A working capital loan is intended to finance the day-to-day operations of a business, paying for such short-term investments as accounts receivable and inventory. These loans typically have a short life, with repayment required within a few months.
Working capital loans are most commonly used by businesses that experience highly seasonal sales, where the activity level spikes over a few months. They use the money to rapidly expand operations during the peak season. Once inventory has been sold off and the related receivables collected, the borrower has sufficient cash to pay back the loan.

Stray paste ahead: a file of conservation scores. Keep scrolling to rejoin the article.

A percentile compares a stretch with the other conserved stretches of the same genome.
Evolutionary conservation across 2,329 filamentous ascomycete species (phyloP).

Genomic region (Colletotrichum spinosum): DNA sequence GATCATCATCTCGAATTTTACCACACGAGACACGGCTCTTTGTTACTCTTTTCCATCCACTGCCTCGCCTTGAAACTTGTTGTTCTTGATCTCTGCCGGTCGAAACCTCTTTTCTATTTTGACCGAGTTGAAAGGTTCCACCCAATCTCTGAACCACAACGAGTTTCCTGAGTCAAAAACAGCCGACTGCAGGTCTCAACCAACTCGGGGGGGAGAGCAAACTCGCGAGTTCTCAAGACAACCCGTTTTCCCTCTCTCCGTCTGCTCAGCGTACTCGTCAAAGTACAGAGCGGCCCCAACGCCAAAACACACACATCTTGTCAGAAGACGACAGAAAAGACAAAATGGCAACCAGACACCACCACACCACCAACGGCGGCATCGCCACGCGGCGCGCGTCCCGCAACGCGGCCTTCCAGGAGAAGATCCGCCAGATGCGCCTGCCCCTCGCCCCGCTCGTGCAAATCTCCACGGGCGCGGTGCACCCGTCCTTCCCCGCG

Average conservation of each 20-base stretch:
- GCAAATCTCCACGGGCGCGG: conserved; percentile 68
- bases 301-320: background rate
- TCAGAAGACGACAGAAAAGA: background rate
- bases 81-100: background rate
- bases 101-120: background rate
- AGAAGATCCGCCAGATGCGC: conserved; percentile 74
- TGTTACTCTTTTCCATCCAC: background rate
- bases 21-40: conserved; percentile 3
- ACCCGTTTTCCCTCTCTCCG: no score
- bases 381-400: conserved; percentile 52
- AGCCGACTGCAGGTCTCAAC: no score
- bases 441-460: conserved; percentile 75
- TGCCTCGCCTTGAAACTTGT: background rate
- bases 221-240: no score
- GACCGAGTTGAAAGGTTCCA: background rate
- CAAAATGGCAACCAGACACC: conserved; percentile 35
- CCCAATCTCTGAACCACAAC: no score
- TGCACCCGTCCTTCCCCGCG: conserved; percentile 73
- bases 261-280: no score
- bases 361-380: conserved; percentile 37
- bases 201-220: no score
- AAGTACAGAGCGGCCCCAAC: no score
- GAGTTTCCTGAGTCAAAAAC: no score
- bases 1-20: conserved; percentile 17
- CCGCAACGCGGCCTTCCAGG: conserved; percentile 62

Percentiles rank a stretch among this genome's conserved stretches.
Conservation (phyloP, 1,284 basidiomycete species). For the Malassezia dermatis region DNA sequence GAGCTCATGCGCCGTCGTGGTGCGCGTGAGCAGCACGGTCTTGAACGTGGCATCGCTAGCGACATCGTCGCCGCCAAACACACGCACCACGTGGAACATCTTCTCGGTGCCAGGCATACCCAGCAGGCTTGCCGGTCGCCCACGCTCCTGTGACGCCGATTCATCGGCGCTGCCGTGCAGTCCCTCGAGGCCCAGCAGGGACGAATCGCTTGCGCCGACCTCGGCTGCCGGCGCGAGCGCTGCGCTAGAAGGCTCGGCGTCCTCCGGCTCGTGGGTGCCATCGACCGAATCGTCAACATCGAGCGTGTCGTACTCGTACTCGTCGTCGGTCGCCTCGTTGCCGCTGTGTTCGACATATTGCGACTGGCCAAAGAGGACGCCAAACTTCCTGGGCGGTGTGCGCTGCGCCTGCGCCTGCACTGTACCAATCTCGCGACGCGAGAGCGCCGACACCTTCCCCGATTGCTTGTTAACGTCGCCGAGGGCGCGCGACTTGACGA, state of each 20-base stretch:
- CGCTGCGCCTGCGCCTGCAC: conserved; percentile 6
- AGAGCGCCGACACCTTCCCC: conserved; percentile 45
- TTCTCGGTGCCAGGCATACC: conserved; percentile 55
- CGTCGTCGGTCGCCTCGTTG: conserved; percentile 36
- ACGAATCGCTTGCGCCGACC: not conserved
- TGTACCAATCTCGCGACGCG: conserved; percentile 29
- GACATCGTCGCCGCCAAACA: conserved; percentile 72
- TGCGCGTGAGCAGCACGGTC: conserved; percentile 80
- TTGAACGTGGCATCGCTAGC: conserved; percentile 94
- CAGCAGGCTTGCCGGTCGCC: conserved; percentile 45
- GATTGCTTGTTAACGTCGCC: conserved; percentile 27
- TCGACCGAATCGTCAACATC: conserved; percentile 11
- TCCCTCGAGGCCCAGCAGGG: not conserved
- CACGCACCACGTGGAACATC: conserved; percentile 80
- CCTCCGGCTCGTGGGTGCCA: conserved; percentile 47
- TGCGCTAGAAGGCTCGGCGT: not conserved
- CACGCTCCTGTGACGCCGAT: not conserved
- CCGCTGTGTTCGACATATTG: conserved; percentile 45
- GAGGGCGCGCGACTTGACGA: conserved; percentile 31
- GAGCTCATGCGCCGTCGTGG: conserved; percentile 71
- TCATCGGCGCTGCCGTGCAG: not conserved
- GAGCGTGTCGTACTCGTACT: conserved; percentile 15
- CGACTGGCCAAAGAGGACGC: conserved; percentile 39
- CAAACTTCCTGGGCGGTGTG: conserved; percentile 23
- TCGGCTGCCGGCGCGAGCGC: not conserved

A significant risk for the lender is that poor sales during the peak selling season could result in the borrower not generating enough cash to pay off the debt. Consequently, working capital loans have a higher interest rate than more traditional long-term loans, and usually require some form of collateral or a personal guarantee by the business owner.